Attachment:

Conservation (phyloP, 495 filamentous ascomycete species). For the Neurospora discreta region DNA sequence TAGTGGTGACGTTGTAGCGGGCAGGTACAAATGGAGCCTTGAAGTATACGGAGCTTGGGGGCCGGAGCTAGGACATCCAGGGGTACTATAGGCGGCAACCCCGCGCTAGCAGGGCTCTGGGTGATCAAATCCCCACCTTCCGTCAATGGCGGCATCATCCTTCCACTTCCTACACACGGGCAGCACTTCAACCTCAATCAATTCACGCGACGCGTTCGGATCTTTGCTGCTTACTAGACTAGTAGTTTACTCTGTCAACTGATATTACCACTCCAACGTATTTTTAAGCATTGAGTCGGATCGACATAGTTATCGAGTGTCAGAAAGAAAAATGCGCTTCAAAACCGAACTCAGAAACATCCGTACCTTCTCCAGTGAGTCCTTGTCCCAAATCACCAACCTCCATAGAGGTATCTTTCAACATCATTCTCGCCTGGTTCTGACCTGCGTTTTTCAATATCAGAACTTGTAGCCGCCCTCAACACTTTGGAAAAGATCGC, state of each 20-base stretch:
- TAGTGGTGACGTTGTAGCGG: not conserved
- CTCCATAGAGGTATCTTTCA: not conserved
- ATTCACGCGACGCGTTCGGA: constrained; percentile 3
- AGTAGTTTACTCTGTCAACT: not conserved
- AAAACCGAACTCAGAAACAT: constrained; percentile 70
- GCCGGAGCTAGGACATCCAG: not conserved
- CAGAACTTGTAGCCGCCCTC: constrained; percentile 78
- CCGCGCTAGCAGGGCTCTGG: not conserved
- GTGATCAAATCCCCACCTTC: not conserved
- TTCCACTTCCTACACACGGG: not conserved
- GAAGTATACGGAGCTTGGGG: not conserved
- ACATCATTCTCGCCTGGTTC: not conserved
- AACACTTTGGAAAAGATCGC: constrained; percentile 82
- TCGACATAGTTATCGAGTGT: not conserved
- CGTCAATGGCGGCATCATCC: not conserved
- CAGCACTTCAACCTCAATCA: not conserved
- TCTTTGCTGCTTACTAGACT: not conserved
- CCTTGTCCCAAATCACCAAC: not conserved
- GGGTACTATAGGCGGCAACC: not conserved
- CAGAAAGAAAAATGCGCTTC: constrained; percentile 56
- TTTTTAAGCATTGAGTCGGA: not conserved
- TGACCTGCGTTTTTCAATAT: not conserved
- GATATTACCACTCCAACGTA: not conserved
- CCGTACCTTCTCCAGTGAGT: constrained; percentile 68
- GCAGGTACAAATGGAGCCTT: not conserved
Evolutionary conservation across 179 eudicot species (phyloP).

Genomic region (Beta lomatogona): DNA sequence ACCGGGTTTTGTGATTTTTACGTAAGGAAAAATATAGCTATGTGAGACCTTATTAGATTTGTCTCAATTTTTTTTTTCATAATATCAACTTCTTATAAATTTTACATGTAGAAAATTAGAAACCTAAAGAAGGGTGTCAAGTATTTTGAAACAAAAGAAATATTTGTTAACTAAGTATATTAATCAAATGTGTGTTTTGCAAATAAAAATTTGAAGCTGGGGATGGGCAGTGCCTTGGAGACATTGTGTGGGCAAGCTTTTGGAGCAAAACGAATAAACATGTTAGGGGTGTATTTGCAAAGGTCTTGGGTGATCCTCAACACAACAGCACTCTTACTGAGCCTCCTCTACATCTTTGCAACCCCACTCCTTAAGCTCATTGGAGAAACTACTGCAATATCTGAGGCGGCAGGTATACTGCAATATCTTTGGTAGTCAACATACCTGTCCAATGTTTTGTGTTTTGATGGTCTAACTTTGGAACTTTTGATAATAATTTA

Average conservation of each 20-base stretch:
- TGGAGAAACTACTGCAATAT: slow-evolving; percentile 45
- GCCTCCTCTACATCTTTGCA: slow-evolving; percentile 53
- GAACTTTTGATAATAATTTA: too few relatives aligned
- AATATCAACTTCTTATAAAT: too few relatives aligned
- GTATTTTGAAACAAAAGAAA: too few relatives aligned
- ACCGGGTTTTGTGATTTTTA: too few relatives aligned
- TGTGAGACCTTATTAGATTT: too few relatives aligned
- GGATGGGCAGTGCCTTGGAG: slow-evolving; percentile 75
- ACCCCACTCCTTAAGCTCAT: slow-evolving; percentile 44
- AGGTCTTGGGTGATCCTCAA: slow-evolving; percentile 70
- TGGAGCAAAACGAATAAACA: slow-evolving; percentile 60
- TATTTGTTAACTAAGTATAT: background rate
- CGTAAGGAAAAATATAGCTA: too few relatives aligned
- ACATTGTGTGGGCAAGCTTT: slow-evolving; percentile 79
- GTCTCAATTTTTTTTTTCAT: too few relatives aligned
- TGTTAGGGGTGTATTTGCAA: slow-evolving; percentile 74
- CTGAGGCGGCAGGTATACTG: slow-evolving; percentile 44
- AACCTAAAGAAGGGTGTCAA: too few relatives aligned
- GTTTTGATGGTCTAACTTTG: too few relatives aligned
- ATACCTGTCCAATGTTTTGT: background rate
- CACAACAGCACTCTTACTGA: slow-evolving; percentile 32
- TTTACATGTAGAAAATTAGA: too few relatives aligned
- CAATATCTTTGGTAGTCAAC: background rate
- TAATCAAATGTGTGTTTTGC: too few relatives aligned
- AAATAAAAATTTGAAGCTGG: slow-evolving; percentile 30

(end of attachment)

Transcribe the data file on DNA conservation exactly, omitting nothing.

Conservation (phyloP, 495 filamentous ascomycete species). For the Neurospora discreta region DNA sequence TAGTGGTGACGTTGTAGCGGGCAGGTACAAATGGAGCCTTGAAGTATACGGAGCTTGGGGGCCGGAGCTAGGACATCCAGGGGTACTATAGGCGGCAACCCCGCGCTAGCAGGGCTCTGGGTGATCAAATCCCCACCTTCCGTCAATGGCGGCATCATCCTTCCACTTCCTACACACGGGCAGCACTTCAACCTCAATCAATTCACGCGACGCGTTCGGATCTTTGCTGCTTACTAGACTAGTAGTTTACTCTGTCAACTGATATTACCACTCCAACGTATTTTTAAGCATTGAGTCGGATCGACATAGTTATCGAGTGTCAGAAAGAAAAATGCGCTTCAAAACCGAACTCAGAAACATCCGTACCTTCTCCAGTGAGTCCTTGTCCCAAATCACCAACCTCCATAGAGGTATCTTTCAACATCATTCTCGCCTGGTTCTGACCTGCGTTTTTCAATATCAGAACTTGTAGCCGCCCTCAACACTTTGGAAAAGATCGC, state of each 20-base stretch:
- TAGTGGTGACGTTGTAGCGG: not conserved
- CTCCATAGAGGTATCTTTCA: not conserved
- ATTCACGCGACGCGTTCGGA: constrained; percentile 3
- AGTAGTTTACTCTGTCAACT: not conserved
- AAAACCGAACTCAGAAACAT: constrained; percentile 70
- GCCGGAGCTAGGACATCCAG: not conserved
- CAGAACTTGTAGCCGCCCTC: constrained; percentile 78
- CCGCGCTAGCAGGGCTCTGG: not conserved
- GTGATCAAATCCCCACCTTC: not conserved
- TTCCACTTCCTACACACGGG: not conserved
- GAAGTATACGGAGCTTGGGG: not conserved
- ACATCATTCTCGCCTGGTTC: not conserved
- AACACTTTGGAAAAGATCGC: constrained; percentile 82
- TCGACATAGTTATCGAGTGT: not conserved
- CGTCAATGGCGGCATCATCC: not conserved
- CAGCACTTCAACCTCAATCA: not conserved
- TCTTTGCTGCTTACTAGACT: not conserved
- CCTTGTCCCAAATCACCAAC: not conserved
- GGGTACTATAGGCGGCAACC: not conserved
- CAGAAAGAAAAATGCGCTTC: constrained; percentile 56
- TTTTTAAGCATTGAGTCGGA: not conserved
- TGACCTGCGTTTTTCAATAT: not conserved
- GATATTACCACTCCAACGTA: not conserved
- CCGTACCTTCTCCAGTGAGT: constrained; percentile 68
- GCAGGTACAAATGGAGCCTT: not conserved
Evolutionary conservation across 179 eudicot species (phyloP).

Genomic region (Beta lomatogona): DNA sequence ACCGGGTTTTGTGATTTTTACGTAAGGAAAAATATAGCTATGTGAGACCTTATTAGATTTGTCTCAATTTTTTTTTTCATAATATCAACTTCTTATAAATTTTACATGTAGAAAATTAGAAACCTAAAGAAGGGTGTCAAGTATTTTGAAACAAAAGAAATATTTGTTAACTAAGTATATTAATCAAATGTGTGTTTTGCAAATAAAAATTTGAAGCTGGGGATGGGCAGTGCCTTGGAGACATTGTGTGGGCAAGCTTTTGGAGCAAAACGAATAAACATGTTAGGGGTGTATTTGCAAAGGTCTTGGGTGATCCTCAACACAACAGCACTCTTACTGAGCCTCCTCTACATCTTTGCAACCCCACTCCTTAAGCTCATTGGAGAAACTACTGCAATATCTGAGGCGGCAGGTATACTGCAATATCTTTGGTAGTCAACATACCTGTCCAATGTTTTGTGTTTTGATGGTCTAACTTTGGAACTTTTGATAATAATTTA

Average conservation of each 20-base stretch:
- TGGAGAAACTACTGCAATAT: slow-evolving; percentile 45
- GCCTCCTCTACATCTTTGCA: slow-evolving; percentile 53
- GAACTTTTGATAATAATTTA: too few relatives aligned
- AATATCAACTTCTTATAAAT: too few relatives aligned
- GTATTTTGAAACAAAAGAAA: too few relatives aligned
- ACCGGGTTTTGTGATTTTTA: too few relatives aligned
- TGTGAGACCTTATTAGATTT: too few relatives aligned
- GGATGGGCAGTGCCTTGGAG: slow-evolving; percentile 75
- ACCCCACTCCTTAAGCTCAT: slow-evolving; percentile 44
- AGGTCTTGGGTGATCCTCAA: slow-evolving; percentile 70
- TGGAGCAAAACGAATAAACA: slow-evolving; percentile 60
- TATTTGTTAACTAAGTATAT: background rate
- CGTAAGGAAAAATATAGCTA: too few relatives aligned
- ACATTGTGTGGGCAAGCTTT: slow-evolving; percentile 79
- GTCTCAATTTTTTTTTTCAT: too few relatives aligned
- TGTTAGGGGTGTATTTGCAA: slow-evolving; percentile 74
- CTGAGGCGGCAGGTATACTG: slow-evolving; percentile 44
- AACCTAAAGAAGGGTGTCAA: too few relatives aligned
- GTTTTGATGGTCTAACTTTG: too few relatives aligned
- ATACCTGTCCAATGTTTTGT: background rate
- CACAACAGCACTCTTACTGA: slow-evolving; percentile 32
- TTTACATGTAGAAAATTAGA: too few relatives aligned
- CAATATCTTTGGTAGTCAAC: background rate
- TAATCAAATGTGTGTTTTGC: too few relatives aligned
- AAATAAAAATTTGAAGCTGG: slow-evolving; percentile 30